Wednesday, April 8, 2009

Analysis: Amid NATO celebration, concern on future

Analysis: Amid NATO celebration, concern on future

KABUL, Afghanistan (AP) — NATO's reluctance to match the U.S. troop buildup in Afghanistan may not undercut President Barack Obama's new war strategy so long as the allies carry through on pledges to contribute more nonmilitary assistance.

But in the longer run, an uneven sharing of the combat load in Afghanistan could doom U.S. hopes for relying on NATO as a partner in future conflicts. While the alliance celebrated its 60th anniversary and Obama hailed its more cohesive spirit, none of the leaders inside the Strasbourg castle alluded openly to the hard prospect that NATO troops may stay largely shielded while American soldiers are exposed to most of the battles and casualties.

The summit over the weekend ended with NATO's agreement to contribute 5,000 more troops to bolster the intensified U.S. push for more security in Afghanistan's cities and training for beleaguered Afghan soldiers and police.

The NATO additions are not insubstantial. But they pale beside Obama's decision to send 21,000 U.S. soldiers and Marines this year to buttress 38,000 American troops fighting the Taliban. The new NATO contingent — adding to the alliance's 35,000 troops in Afghanistan — would even be outstripped by the 10,000 more troops that senior American commanders are urging Obama to deploy to the conflict next year.
Left unsettled is how a NATO that was built on the principle of sharing security burdens can continue to play a role in the global effort to defeat Islamic extremism if it is unwilling to assume more of the risks in tight corners like Afghanistan.

"That's a significant problem for the alliance, going forward," said Nicholas Burns, a former American ambassador to NATO who is now a professor of diplomacy and international politics at Harvard's Kennedy School of Government.

"We all agreed to go into Afghanistan. The essence of the alliance is that we share responsibility and we share commitments," Burns said. "And for some of the countries to essentially refuse to send their troops to combat areas, I still think, is an important issue that cannot be forgotten."

U.S. congressional leaders have been vocal in bringing up reminders. At a hearing last week on U.S. strategy for Afghanistan and Pakistan, Sen. Carl Levin, D-Mich., chairman of the Senate Armed Services Committee, said the allies' stance in Afghanistan was "nothing short of pitiful."

But generally the Americans have taken on the bulk of the fight against the Taliban and against terrorists like al-Qaida.

With the first U.S. surge troops soon expected to arrive, a delegation of senior U.S. officials visited Kabul on Sunday to deal with the knotty issue of Afghanistan's approaching election. U.S. special envoy Richard Holbrooke and Joint Chiefs Chairman Adm. Mike Mullen met much of the day with Afghan President Hamid Karzai and other candidates and government officials.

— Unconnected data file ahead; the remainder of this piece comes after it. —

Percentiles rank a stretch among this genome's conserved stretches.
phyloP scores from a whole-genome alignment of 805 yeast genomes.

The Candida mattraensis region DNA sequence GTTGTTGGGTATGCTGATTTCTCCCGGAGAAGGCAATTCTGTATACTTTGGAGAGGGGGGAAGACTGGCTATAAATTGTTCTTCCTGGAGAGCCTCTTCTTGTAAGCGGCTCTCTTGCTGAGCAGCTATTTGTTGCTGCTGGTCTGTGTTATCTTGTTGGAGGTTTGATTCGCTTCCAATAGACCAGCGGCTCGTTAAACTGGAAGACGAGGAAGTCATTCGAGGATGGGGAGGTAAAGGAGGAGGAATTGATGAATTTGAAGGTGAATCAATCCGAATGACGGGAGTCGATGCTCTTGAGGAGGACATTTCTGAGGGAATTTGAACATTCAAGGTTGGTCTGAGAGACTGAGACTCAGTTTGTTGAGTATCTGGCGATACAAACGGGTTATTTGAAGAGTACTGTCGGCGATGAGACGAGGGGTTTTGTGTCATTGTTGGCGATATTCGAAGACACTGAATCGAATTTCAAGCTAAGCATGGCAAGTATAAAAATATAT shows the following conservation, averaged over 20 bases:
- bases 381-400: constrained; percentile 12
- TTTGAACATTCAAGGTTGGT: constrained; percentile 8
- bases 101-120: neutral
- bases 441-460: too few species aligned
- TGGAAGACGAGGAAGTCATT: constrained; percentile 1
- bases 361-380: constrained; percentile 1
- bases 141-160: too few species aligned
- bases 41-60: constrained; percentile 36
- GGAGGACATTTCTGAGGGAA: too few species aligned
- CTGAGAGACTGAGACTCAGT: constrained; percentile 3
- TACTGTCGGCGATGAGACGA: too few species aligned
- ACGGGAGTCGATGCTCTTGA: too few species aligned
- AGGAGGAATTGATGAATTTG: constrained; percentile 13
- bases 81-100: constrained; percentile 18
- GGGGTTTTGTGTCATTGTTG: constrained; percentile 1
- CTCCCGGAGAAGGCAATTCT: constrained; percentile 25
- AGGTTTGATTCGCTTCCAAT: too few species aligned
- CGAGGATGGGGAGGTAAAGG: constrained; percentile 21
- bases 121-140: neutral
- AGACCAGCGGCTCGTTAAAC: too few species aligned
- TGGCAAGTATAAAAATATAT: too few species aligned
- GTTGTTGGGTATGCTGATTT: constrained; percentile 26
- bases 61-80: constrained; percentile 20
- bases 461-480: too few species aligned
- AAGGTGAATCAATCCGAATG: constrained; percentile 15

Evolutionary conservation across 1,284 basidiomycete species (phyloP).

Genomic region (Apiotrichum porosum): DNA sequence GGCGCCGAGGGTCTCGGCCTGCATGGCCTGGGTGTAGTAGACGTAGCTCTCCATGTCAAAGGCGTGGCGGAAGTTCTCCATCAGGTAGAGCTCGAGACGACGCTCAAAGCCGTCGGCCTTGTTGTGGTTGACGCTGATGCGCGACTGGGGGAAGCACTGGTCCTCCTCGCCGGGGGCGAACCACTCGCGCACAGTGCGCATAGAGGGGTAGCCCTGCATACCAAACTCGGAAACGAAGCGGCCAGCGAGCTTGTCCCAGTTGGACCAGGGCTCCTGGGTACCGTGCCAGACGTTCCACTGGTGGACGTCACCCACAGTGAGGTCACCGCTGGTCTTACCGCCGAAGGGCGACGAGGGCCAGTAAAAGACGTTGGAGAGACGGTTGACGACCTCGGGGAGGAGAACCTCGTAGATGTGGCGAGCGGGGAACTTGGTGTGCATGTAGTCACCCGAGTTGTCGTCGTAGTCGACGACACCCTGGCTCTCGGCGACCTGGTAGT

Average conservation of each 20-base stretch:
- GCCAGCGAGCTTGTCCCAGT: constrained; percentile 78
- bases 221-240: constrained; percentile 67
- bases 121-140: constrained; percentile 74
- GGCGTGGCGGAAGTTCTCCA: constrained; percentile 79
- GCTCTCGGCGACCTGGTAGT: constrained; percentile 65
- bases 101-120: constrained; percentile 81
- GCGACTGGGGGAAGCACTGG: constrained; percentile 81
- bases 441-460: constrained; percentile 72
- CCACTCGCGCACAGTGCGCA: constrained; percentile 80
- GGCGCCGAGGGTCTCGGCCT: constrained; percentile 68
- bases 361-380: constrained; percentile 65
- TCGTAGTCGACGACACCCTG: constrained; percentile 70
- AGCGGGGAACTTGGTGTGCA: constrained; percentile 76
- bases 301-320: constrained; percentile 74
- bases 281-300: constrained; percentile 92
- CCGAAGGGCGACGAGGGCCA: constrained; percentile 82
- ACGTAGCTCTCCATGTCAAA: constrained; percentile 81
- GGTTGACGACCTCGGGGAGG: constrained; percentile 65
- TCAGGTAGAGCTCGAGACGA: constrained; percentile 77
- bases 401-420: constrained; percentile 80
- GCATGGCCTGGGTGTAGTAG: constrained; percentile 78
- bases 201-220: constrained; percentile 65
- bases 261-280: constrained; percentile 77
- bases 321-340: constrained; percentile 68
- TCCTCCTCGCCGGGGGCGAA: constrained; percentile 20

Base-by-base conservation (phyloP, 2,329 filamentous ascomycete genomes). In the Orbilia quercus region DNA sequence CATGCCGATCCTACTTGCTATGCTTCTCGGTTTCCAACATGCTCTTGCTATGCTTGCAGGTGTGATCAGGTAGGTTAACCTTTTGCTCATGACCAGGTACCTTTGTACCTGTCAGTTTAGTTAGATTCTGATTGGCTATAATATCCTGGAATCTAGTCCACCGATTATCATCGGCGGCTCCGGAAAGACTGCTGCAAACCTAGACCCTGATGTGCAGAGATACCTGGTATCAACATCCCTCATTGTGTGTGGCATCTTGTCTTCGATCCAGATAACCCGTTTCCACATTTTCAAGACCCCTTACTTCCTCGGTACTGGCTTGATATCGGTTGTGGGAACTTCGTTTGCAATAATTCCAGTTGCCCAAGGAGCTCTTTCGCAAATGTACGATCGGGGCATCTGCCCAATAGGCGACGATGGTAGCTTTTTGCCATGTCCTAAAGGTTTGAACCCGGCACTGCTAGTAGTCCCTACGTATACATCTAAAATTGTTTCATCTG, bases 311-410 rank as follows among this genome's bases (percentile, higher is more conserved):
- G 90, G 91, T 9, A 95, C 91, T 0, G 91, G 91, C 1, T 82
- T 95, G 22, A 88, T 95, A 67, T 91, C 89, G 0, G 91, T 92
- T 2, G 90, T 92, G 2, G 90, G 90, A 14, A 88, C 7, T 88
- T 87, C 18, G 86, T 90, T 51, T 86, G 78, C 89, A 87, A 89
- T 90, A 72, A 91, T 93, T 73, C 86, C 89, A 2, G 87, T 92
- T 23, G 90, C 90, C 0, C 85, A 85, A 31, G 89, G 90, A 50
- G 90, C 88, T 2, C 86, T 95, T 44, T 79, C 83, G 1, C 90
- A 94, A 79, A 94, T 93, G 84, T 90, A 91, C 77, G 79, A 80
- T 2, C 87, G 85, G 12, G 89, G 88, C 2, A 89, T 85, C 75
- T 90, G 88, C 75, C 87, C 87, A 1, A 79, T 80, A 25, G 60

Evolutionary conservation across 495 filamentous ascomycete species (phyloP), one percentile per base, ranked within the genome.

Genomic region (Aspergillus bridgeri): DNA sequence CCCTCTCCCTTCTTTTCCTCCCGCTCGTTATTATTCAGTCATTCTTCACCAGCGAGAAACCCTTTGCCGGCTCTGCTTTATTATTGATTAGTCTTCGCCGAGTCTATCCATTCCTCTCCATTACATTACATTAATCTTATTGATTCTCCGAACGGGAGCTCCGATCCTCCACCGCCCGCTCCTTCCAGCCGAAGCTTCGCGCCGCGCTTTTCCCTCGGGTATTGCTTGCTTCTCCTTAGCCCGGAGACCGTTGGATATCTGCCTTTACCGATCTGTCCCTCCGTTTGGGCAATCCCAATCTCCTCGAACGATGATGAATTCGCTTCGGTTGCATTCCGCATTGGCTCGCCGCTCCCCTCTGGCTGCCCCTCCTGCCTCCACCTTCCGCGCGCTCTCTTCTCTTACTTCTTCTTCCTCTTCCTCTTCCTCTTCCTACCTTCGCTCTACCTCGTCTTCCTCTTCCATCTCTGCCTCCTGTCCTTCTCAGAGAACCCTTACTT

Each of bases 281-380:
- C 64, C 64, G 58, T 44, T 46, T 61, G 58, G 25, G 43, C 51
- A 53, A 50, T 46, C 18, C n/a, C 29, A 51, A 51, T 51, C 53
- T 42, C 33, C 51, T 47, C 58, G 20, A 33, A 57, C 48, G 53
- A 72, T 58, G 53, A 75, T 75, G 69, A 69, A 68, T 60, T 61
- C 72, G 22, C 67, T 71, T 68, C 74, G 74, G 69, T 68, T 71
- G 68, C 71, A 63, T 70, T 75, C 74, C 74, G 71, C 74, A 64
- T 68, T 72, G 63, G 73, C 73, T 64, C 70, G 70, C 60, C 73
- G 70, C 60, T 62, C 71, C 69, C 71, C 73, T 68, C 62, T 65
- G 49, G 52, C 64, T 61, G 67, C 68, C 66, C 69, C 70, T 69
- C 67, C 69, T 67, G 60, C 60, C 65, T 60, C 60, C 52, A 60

High on the agenda is settling the question of who will serve as president after Karzai's term expires in May, since the presidential election will not be held until August. Holbrooke said Sunday it appears that Karzai will remain in office in that interim period. But the diplomat carefully added that the U.S. is taking no position on Karzai's re-election effort.

Holbrooke, the Obama administration's special representative for Afghanistan and Pakistan, also welcomed Iran to join Afghan stabilization talks in "whatever forums work for them."

The American willingness to include Iran in talks on Afghanistan's future is indicative of the new administration's tack to broaden the world's involvement in what was mostly a U.S. enterprise during the Bush years.

But the uneasy outlook for NATO's role in Afghanistan is central to a still-unsettled debate about whether the alliance should return to its focus on preventing conflict within its own borders. NATO was created in April 1949 as a bulwark against a Soviet land invasion to conquer western Europe, but since the collapse of communism and the dissolution of the Soviet Union in the early 1990s, NATO has been an alliance in search of a reason for being.

Obama's strategy for Afghanistan contains themes that the Europeans have been preaching for years. They include the need to more closely integrate the roles of combat and nonmilitary activities such as developing the Afghan economy, promoting reconciliation with some insurgents, and finding more effective ways of strengthening the credibility of the Afghan government.

Mullen said Obama's new war strategy makes clear that the U.S. needs help from allies to build a firmer foundation for stabilizing Afghanistan.

"Probably the most important part is to create governance in the country at every level — not just the national level but also at the district level, the provincial level," he said in a speech in New York on Thursday before flying to the NATO summit.

But without real harmony, Mullen added, "it won't make any difference how many more troops we send it — it's not going to work."

EDITOR'S NOTE _ Robert Burns has covered national security affairs for The Associated Press since 1990.

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